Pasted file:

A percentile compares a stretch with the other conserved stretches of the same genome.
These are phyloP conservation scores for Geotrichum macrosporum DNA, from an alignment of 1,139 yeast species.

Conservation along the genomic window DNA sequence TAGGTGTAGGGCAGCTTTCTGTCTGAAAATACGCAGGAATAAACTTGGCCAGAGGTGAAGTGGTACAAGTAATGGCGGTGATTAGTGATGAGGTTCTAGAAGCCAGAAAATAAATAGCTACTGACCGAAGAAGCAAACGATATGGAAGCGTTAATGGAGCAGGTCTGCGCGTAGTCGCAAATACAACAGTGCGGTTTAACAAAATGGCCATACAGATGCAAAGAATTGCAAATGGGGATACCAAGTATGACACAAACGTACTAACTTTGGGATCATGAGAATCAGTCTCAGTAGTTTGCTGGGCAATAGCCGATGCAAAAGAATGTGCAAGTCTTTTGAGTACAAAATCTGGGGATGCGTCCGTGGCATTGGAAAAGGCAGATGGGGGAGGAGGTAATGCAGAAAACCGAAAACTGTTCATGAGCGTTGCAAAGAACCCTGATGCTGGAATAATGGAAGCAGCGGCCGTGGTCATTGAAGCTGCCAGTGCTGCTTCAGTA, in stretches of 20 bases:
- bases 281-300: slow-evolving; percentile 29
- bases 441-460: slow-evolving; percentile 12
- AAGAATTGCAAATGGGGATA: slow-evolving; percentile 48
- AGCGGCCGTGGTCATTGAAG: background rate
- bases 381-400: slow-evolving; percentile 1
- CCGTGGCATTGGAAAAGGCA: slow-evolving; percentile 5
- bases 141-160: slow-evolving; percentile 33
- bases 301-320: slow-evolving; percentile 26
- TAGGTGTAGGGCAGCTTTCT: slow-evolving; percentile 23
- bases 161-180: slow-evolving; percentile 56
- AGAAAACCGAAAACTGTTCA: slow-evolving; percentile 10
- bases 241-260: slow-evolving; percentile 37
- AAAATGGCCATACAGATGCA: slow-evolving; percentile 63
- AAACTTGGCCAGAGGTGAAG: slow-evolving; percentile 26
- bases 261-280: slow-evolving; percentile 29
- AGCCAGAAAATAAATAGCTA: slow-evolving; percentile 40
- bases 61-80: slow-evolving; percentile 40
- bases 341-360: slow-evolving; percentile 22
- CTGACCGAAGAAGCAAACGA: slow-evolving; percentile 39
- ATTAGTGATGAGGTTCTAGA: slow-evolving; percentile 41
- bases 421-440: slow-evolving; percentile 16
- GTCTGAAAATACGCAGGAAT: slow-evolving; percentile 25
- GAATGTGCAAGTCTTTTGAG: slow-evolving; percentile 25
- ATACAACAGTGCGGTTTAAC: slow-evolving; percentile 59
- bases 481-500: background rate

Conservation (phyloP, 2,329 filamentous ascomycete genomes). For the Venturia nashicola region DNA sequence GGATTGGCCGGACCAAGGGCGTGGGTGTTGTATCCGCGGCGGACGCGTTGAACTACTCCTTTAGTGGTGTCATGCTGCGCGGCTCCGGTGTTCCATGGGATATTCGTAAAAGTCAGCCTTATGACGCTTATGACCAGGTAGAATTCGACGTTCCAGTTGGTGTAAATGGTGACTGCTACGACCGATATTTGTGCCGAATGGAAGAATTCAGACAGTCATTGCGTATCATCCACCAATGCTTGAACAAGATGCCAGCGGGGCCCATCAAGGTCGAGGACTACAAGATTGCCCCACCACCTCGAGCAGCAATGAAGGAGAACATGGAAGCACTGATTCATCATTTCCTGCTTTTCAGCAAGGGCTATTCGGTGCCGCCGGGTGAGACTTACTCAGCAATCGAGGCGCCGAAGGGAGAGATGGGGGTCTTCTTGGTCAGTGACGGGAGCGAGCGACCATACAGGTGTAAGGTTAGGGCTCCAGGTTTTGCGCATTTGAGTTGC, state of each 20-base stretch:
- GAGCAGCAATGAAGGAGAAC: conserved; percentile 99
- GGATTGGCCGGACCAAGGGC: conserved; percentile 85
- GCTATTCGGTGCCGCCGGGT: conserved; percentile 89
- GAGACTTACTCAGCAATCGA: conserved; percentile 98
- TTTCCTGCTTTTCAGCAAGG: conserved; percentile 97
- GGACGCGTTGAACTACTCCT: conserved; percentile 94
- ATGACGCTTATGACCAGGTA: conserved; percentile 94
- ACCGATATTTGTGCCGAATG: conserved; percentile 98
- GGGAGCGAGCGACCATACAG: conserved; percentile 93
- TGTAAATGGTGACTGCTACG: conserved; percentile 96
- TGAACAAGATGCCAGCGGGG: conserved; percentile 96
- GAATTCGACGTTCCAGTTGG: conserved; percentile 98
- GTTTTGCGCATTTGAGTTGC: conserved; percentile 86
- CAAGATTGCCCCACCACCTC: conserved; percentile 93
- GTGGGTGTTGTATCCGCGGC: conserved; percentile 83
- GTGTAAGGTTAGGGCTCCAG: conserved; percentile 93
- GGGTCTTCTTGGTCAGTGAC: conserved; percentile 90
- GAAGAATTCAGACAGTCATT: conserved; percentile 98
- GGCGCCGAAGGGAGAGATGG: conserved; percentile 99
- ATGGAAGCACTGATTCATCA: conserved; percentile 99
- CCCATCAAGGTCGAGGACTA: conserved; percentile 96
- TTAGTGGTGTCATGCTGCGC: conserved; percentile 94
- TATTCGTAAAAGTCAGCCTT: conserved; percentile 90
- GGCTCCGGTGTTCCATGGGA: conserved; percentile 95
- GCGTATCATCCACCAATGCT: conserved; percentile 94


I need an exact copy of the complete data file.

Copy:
A percentile compares a stretch with the other conserved stretches of the same genome.
These are phyloP conservation scores for Geotrichum macrosporum DNA, from an alignment of 1,139 yeast species.

Conservation along the genomic window DNA sequence TAGGTGTAGGGCAGCTTTCTGTCTGAAAATACGCAGGAATAAACTTGGCCAGAGGTGAAGTGGTACAAGTAATGGCGGTGATTAGTGATGAGGTTCTAGAAGCCAGAAAATAAATAGCTACTGACCGAAGAAGCAAACGATATGGAAGCGTTAATGGAGCAGGTCTGCGCGTAGTCGCAAATACAACAGTGCGGTTTAACAAAATGGCCATACAGATGCAAAGAATTGCAAATGGGGATACCAAGTATGACACAAACGTACTAACTTTGGGATCATGAGAATCAGTCTCAGTAGTTTGCTGGGCAATAGCCGATGCAAAAGAATGTGCAAGTCTTTTGAGTACAAAATCTGGGGATGCGTCCGTGGCATTGGAAAAGGCAGATGGGGGAGGAGGTAATGCAGAAAACCGAAAACTGTTCATGAGCGTTGCAAAGAACCCTGATGCTGGAATAATGGAAGCAGCGGCCGTGGTCATTGAAGCTGCCAGTGCTGCTTCAGTA, in stretches of 20 bases:
- bases 281-300: slow-evolving; percentile 29
- bases 441-460: slow-evolving; percentile 12
- AAGAATTGCAAATGGGGATA: slow-evolving; percentile 48
- AGCGGCCGTGGTCATTGAAG: background rate
- bases 381-400: slow-evolving; percentile 1
- CCGTGGCATTGGAAAAGGCA: slow-evolving; percentile 5
- bases 141-160: slow-evolving; percentile 33
- bases 301-320: slow-evolving; percentile 26
- TAGGTGTAGGGCAGCTTTCT: slow-evolving; percentile 23
- bases 161-180: slow-evolving; percentile 56
- AGAAAACCGAAAACTGTTCA: slow-evolving; percentile 10
- bases 241-260: slow-evolving; percentile 37
- AAAATGGCCATACAGATGCA: slow-evolving; percentile 63
- AAACTTGGCCAGAGGTGAAG: slow-evolving; percentile 26
- bases 261-280: slow-evolving; percentile 29
- AGCCAGAAAATAAATAGCTA: slow-evolving; percentile 40
- bases 61-80: slow-evolving; percentile 40
- bases 341-360: slow-evolving; percentile 22
- CTGACCGAAGAAGCAAACGA: slow-evolving; percentile 39
- ATTAGTGATGAGGTTCTAGA: slow-evolving; percentile 41
- bases 421-440: slow-evolving; percentile 16
- GTCTGAAAATACGCAGGAAT: slow-evolving; percentile 25
- GAATGTGCAAGTCTTTTGAG: slow-evolving; percentile 25
- ATACAACAGTGCGGTTTAAC: slow-evolving; percentile 59
- bases 481-500: background rate

Conservation (phyloP, 2,329 filamentous ascomycete genomes). For the Venturia nashicola region DNA sequence GGATTGGCCGGACCAAGGGCGTGGGTGTTGTATCCGCGGCGGACGCGTTGAACTACTCCTTTAGTGGTGTCATGCTGCGCGGCTCCGGTGTTCCATGGGATATTCGTAAAAGTCAGCCTTATGACGCTTATGACCAGGTAGAATTCGACGTTCCAGTTGGTGTAAATGGTGACTGCTACGACCGATATTTGTGCCGAATGGAAGAATTCAGACAGTCATTGCGTATCATCCACCAATGCTTGAACAAGATGCCAGCGGGGCCCATCAAGGTCGAGGACTACAAGATTGCCCCACCACCTCGAGCAGCAATGAAGGAGAACATGGAAGCACTGATTCATCATTTCCTGCTTTTCAGCAAGGGCTATTCGGTGCCGCCGGGTGAGACTTACTCAGCAATCGAGGCGCCGAAGGGAGAGATGGGGGTCTTCTTGGTCAGTGACGGGAGCGAGCGACCATACAGGTGTAAGGTTAGGGCTCCAGGTTTTGCGCATTTGAGTTGC, state of each 20-base stretch:
- GAGCAGCAATGAAGGAGAAC: conserved; percentile 99
- GGATTGGCCGGACCAAGGGC: conserved; percentile 85
- GCTATTCGGTGCCGCCGGGT: conserved; percentile 89
- GAGACTTACTCAGCAATCGA: conserved; percentile 98
- TTTCCTGCTTTTCAGCAAGG: conserved; percentile 97
- GGACGCGTTGAACTACTCCT: conserved; percentile 94
- ATGACGCTTATGACCAGGTA: conserved; percentile 94
- ACCGATATTTGTGCCGAATG: conserved; percentile 98
- GGGAGCGAGCGACCATACAG: conserved; percentile 93
- TGTAAATGGTGACTGCTACG: conserved; percentile 96
- TGAACAAGATGCCAGCGGGG: conserved; percentile 96
- GAATTCGACGTTCCAGTTGG: conserved; percentile 98
- GTTTTGCGCATTTGAGTTGC: conserved; percentile 86
- CAAGATTGCCCCACCACCTC: conserved; percentile 93
- GTGGGTGTTGTATCCGCGGC: conserved; percentile 83
- GTGTAAGGTTAGGGCTCCAG: conserved; percentile 93
- GGGTCTTCTTGGTCAGTGAC: conserved; percentile 90
- GAAGAATTCAGACAGTCATT: conserved; percentile 98
- GGCGCCGAAGGGAGAGATGG: conserved; percentile 99
- ATGGAAGCACTGATTCATCA: conserved; percentile 99
- CCCATCAAGGTCGAGGACTA: conserved; percentile 96
- TTAGTGGTGTCATGCTGCGC: conserved; percentile 94
- TATTCGTAAAAGTCAGCCTT: conserved; percentile 90
- GGCTCCGGTGTTCCATGGGA: conserved; percentile 95
- GCGTATCATCCACCAATGCT: conserved; percentile 94